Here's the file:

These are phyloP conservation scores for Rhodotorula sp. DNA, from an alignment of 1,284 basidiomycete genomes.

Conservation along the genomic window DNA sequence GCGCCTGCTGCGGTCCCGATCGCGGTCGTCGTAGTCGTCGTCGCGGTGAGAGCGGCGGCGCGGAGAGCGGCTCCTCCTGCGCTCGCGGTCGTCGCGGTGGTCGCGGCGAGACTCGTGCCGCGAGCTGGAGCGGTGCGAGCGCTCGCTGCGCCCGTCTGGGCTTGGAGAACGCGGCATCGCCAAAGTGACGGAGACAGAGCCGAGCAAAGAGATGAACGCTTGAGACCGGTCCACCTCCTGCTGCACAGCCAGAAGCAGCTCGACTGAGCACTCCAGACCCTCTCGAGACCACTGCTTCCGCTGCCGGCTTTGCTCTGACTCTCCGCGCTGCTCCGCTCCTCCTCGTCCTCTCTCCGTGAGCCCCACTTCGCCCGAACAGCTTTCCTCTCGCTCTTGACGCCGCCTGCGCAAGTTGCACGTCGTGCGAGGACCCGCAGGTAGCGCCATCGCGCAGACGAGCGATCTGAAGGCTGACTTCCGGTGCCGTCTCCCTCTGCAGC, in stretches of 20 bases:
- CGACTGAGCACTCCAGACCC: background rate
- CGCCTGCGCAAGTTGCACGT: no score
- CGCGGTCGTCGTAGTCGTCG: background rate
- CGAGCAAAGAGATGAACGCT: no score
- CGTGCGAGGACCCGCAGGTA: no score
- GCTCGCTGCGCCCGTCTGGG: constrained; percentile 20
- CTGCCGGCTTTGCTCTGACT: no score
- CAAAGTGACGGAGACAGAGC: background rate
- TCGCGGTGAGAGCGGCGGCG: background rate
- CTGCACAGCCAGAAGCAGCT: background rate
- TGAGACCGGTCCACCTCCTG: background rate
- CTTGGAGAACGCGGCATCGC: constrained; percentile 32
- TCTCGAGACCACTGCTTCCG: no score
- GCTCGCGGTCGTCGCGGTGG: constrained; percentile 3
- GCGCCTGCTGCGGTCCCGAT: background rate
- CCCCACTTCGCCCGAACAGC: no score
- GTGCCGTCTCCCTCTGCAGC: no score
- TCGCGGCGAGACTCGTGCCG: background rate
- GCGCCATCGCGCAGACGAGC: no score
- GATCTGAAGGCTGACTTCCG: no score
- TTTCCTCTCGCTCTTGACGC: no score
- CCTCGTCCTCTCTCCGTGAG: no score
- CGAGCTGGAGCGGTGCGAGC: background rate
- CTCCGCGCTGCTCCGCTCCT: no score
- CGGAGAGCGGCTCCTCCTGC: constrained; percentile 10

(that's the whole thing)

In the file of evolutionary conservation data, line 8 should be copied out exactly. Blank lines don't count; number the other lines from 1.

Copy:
- GCTCGCTGCGCCCGTCTGGG: constrained; percentile 20